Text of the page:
A position paper will need considerable attention: key information might not be properly reflected in the facts, the basis of the claim not understood, or the relevant law not grasped. Unfortunately, you may have only 28 days to deal with all of this, and manage any concerns with a premature assessment, with all of its legal and commercial ramifications.
The challenge lies in not only with putting your case again to the ATO (both fact and argument) but also dealing forcefully with any areas of misunderstanding and /or disagreement expressed in the position paper. A properly constructed and detailed critique is the best option.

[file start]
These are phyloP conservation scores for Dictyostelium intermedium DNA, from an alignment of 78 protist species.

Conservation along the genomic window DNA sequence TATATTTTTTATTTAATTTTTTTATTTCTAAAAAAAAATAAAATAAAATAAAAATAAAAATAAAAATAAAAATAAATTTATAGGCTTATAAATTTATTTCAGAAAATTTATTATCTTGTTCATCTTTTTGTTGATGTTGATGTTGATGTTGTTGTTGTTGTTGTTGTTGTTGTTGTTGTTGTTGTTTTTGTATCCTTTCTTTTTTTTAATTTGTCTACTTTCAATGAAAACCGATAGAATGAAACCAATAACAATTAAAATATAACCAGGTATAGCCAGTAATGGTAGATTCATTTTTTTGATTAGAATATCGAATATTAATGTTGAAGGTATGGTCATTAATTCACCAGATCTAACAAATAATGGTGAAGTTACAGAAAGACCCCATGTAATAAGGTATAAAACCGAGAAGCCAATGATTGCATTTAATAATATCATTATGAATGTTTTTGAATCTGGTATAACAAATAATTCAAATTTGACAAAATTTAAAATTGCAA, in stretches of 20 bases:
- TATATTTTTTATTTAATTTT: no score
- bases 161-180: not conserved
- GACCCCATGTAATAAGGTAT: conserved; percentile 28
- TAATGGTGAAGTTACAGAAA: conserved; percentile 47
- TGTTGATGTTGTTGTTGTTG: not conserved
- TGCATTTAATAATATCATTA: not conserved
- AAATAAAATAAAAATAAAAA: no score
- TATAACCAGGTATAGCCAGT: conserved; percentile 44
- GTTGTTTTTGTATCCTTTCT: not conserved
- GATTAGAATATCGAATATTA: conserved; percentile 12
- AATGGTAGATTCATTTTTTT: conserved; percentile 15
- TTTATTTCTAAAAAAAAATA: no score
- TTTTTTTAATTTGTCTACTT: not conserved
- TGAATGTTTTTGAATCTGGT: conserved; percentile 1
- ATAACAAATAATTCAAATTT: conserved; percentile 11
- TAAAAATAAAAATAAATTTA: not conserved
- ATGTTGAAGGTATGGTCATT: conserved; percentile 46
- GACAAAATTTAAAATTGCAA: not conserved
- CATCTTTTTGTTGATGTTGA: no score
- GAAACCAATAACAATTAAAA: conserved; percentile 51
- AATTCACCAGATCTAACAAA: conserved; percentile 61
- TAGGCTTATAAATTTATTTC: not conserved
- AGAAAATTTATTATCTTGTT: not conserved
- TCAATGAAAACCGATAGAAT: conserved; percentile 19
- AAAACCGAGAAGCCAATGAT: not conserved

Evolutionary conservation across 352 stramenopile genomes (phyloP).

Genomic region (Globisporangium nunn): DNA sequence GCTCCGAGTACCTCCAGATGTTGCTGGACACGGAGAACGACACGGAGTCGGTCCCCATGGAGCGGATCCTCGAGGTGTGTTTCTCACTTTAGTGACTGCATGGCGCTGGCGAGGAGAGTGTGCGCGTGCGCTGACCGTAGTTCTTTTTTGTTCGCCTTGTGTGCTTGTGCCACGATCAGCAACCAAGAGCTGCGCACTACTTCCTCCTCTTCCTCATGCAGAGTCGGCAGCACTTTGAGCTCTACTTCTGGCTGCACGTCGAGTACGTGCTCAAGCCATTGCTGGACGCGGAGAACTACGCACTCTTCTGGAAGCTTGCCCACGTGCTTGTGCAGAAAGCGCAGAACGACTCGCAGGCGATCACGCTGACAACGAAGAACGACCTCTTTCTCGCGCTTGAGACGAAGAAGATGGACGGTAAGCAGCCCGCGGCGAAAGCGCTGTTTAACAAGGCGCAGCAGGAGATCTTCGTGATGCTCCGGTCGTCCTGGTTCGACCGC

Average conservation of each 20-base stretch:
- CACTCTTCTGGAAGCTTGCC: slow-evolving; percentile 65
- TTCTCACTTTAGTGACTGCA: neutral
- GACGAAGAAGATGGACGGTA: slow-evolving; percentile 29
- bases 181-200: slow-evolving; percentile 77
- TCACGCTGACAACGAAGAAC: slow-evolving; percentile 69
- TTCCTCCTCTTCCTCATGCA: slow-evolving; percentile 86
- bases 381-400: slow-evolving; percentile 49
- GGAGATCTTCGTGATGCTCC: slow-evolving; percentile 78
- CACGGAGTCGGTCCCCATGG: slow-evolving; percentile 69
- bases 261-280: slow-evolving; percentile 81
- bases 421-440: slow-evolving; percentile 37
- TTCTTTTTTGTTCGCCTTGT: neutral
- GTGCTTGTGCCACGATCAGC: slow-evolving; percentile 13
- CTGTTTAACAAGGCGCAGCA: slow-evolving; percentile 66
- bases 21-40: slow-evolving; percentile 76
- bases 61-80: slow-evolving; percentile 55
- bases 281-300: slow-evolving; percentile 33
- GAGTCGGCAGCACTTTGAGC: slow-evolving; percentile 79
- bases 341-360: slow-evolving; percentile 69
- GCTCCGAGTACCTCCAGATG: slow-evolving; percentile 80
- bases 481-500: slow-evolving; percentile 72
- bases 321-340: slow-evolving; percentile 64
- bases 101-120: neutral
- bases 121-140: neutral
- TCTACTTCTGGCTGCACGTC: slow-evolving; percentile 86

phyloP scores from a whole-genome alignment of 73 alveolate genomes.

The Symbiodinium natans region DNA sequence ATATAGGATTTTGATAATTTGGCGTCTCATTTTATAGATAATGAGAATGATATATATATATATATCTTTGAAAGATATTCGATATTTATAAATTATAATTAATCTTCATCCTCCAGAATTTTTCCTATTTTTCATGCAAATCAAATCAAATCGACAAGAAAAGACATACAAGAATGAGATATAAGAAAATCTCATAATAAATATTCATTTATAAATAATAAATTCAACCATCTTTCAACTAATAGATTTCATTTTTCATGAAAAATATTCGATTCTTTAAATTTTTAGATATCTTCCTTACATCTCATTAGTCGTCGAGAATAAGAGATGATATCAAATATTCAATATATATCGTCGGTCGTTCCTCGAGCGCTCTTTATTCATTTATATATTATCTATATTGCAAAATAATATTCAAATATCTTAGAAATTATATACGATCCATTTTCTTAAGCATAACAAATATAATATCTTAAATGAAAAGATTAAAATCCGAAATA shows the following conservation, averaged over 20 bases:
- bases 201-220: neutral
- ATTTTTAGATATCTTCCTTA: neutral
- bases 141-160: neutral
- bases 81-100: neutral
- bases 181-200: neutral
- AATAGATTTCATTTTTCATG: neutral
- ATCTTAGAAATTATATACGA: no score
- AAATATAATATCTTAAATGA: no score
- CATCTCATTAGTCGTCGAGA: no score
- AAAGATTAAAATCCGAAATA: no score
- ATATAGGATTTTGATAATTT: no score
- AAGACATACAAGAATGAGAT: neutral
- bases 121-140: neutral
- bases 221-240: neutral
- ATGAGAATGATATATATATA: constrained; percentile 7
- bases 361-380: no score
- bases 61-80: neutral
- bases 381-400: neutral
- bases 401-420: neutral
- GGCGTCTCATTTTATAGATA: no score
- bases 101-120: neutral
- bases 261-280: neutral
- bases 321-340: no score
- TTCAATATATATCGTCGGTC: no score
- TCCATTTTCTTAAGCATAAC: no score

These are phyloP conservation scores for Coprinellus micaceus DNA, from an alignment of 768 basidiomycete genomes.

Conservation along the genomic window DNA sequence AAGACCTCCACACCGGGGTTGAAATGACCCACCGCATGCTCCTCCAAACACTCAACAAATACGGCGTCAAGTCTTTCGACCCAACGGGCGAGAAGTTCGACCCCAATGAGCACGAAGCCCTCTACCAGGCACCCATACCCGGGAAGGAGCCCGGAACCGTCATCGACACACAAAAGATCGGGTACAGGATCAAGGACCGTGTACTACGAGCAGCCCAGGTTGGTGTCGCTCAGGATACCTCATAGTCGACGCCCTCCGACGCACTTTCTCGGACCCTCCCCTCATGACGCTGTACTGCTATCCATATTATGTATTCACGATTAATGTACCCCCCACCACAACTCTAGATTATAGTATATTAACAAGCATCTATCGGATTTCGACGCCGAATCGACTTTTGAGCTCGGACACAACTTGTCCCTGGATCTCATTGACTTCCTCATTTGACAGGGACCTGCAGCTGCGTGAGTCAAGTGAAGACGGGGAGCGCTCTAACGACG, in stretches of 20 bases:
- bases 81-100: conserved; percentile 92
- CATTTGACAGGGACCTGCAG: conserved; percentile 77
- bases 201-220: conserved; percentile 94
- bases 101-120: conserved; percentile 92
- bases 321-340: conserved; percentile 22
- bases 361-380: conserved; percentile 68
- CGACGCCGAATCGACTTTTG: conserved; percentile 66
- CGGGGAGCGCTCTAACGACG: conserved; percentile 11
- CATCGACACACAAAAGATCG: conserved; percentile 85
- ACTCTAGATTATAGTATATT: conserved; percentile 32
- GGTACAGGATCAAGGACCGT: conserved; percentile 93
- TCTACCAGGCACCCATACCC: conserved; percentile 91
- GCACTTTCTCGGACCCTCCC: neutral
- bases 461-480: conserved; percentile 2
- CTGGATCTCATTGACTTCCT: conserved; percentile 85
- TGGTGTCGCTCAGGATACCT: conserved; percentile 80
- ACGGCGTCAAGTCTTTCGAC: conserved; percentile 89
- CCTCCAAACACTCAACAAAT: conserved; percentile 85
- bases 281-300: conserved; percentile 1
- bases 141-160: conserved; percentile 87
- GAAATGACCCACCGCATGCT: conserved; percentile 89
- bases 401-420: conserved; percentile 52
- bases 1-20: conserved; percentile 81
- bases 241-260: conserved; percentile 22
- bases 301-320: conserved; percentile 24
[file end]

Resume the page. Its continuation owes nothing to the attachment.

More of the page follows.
If you anticipate a position paper, you need to be ready to deal with the demands it presents in a very short time. Preparation needs to begin beforehand. The position paper will be the basis for any future dispute.
The Commissioner has recognised the high cost of disputes for both the ATO and taxpayers. The announcement of a pre-assessment review process for future position papers by an independent senior technical person in the law area, rather than the large business area, is welcome. As always, the responsibility will still be the taxpayer to ensure that the facts are properly recognised to ensure a fair review can be made.